Goldman Sachs (NYSE:GS) has decided to axe close to 30 percent of the company’s investment banking jobs in Asia, according to reports. Currently, the banking firm has 300 workers in Asia. This will leave Goldman with about 200 bankers in the continent.
Employees to lose their jobs are mostly working on acquisitions and mergers, and debt capital and equity deals. Most of these workers are working from the company’s offices in China, Singapore, and Hong Kong, where their main offices are based. However, the company’s headcount in Japan is expected to remain the same. There will be no retrenchment in the country.
Last year too, Goldman Sachs had reduced the number of their workers. But that was only in Singapore. The Singapore office had 50 workers. 15 of them were told to go. This year, Tim Leissner, their Southeast Asia chairman, too departed the company.
Goldman Sachs Not Doing Well in Asia
The New York-based Goldman took 15 years to slowly build their Asian network in the expectation that their bankers will be able to unlock opportunities in India, China, and other places. But profits have not been steady. For instance, Chinese rivals dominate the Hong Kong market.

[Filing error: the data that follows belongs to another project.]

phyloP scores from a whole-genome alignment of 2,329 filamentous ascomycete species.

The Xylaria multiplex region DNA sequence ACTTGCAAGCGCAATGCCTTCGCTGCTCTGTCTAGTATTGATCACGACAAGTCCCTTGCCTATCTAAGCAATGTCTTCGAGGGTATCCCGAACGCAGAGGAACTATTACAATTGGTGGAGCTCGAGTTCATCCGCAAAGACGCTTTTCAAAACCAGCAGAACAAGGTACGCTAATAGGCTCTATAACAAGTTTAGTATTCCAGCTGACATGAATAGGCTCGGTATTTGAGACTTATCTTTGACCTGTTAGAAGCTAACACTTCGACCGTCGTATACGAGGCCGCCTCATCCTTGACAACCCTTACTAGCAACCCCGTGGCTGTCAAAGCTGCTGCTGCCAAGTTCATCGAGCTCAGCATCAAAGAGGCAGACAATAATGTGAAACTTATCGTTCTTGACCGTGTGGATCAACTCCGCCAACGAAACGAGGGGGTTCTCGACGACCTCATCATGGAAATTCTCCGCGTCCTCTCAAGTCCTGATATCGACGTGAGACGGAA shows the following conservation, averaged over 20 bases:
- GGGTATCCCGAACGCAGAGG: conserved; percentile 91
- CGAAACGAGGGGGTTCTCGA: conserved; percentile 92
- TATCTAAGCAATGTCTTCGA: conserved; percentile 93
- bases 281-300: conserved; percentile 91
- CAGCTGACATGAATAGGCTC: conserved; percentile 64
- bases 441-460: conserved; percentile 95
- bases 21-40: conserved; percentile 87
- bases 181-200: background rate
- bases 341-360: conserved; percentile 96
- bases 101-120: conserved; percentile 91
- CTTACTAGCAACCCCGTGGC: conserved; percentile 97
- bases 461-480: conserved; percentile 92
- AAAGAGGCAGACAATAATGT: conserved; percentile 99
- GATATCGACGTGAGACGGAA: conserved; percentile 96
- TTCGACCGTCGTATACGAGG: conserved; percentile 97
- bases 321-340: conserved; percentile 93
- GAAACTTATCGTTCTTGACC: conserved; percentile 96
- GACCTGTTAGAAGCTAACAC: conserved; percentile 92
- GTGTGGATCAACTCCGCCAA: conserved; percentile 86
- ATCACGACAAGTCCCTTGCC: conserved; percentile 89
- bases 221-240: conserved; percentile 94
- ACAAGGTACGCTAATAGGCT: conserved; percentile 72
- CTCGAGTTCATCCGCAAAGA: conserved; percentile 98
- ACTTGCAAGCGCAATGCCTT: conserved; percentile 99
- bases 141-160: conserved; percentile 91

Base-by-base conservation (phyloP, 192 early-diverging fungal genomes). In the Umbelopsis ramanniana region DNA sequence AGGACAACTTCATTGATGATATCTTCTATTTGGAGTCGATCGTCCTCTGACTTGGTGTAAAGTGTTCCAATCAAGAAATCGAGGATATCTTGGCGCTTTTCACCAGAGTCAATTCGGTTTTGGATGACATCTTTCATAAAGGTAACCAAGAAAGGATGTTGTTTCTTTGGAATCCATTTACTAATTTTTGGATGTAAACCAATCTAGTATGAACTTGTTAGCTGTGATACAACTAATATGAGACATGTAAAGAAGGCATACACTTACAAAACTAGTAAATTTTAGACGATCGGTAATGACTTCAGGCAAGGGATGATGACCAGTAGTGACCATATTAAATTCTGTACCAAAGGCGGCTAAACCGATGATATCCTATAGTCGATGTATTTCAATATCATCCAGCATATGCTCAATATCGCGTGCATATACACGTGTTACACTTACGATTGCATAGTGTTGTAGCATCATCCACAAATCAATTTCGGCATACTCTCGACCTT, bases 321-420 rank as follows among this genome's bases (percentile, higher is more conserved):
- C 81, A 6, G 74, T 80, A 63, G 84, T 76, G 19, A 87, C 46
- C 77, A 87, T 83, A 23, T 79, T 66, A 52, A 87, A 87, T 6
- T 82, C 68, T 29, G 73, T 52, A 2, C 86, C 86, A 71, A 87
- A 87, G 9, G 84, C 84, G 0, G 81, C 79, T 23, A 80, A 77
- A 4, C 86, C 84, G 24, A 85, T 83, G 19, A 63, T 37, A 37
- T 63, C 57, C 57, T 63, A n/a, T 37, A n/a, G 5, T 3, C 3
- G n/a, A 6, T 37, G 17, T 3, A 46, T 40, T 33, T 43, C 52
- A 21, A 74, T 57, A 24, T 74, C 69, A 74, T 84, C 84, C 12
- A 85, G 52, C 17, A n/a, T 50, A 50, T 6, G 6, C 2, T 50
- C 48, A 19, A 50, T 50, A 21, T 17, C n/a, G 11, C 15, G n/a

The revenue from their investment banking has come down by 11 percent in the second quarter. It now stands at $1.79 billion. The total value of deals signed has dropped to $572.9 billion. In the same period last year, it was way higher at $745.7 billion.
Last July, the firm announced a cost-cutting plan that will help them save $700 million every year. Goldman Sachs isn’t clearly seeing any revenue increase in the near future.
Industry analysts are saying that there are clear indications of a slowdown in Asia. The market is still trying to recover from the financial crisis of 2008. Rising local competition has also eroded the banks business.
Rivals of Goldman Sachs Are Scaling Down Too
But Goldman Sachs (NYSE:GS) is not alone. Many of their rivals from Europe have also announced plans of scaling down their Asia operations.
This includes Barclays that reduced 1000 staff members in January, most of them in Asia. Societe Generale has also closed down their India equities research desk. Deutsche Bank and BNP Paribas are also expected to scale down their operations in the non-core Asia markets. Standard Chartered that has a focus on Asia has shut down their equities franchise as well.